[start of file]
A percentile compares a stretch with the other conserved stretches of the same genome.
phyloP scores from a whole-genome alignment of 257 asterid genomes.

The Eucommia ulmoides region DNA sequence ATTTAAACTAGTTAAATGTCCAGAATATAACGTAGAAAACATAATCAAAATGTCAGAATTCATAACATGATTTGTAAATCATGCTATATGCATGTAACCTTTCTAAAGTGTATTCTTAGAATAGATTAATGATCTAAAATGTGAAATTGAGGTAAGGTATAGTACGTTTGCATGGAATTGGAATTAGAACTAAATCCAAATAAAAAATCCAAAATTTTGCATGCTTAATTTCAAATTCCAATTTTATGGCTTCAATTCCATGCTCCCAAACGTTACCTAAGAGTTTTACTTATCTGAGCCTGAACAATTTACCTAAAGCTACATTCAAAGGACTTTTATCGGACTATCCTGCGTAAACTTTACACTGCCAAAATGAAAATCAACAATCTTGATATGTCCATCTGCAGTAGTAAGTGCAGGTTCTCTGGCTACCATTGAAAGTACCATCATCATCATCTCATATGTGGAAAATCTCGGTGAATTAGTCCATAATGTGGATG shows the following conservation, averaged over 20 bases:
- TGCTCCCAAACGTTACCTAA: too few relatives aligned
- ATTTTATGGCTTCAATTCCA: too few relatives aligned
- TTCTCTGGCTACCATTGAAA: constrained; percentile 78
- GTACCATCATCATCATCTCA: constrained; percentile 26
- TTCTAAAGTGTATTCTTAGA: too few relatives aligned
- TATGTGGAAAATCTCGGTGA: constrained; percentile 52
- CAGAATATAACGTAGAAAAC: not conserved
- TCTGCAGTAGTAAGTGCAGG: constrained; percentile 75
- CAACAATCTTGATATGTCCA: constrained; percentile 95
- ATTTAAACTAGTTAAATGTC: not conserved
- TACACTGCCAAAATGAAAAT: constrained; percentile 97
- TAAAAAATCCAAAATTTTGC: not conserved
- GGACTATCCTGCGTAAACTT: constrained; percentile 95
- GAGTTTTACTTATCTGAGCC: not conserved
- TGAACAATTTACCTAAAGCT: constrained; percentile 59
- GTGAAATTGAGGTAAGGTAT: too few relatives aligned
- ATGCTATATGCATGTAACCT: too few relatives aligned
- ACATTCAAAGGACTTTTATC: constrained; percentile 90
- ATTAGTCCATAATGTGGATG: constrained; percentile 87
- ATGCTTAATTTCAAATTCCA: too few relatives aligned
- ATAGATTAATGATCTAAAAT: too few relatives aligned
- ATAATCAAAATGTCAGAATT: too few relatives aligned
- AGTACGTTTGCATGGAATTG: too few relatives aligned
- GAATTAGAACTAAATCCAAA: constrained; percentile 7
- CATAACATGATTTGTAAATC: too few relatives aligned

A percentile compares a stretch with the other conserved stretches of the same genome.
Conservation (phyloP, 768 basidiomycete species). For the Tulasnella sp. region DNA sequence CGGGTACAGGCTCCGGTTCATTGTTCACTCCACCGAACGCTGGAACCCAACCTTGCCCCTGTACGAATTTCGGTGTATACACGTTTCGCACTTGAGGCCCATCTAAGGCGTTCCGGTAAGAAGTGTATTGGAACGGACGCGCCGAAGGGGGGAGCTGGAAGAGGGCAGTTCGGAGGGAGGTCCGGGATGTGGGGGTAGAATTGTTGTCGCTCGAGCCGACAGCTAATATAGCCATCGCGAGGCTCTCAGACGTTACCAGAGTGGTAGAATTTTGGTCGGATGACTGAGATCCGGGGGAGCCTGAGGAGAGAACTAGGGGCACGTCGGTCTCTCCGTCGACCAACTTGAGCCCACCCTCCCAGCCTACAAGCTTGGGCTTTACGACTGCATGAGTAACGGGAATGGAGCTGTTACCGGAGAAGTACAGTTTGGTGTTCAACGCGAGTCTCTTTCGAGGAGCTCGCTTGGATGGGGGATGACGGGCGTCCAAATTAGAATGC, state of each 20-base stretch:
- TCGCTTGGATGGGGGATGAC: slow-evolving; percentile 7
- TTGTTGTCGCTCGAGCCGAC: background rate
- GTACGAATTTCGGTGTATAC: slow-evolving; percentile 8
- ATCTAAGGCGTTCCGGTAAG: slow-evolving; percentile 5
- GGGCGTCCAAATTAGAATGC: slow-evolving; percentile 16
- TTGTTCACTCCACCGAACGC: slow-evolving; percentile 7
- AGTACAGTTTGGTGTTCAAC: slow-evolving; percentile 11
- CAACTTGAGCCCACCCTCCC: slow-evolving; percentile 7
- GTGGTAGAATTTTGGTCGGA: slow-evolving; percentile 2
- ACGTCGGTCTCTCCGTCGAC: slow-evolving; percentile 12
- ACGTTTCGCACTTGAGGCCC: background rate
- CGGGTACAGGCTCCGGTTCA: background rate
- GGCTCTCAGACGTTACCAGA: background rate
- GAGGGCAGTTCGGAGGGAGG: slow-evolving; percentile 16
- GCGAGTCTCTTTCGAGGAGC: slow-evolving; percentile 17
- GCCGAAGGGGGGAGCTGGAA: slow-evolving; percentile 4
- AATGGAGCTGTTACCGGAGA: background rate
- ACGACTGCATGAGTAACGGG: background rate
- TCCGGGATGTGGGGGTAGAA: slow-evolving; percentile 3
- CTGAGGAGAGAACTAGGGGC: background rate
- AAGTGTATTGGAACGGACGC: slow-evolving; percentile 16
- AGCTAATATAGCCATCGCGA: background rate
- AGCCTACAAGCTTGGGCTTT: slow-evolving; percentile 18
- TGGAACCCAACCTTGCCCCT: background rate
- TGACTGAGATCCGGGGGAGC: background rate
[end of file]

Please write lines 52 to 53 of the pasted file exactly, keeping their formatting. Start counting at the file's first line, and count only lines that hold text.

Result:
- AGCTAATATAGCCATCGCGA: background rate
- AGCCTACAAGCTTGGGCTTT: slow-evolving; percentile 18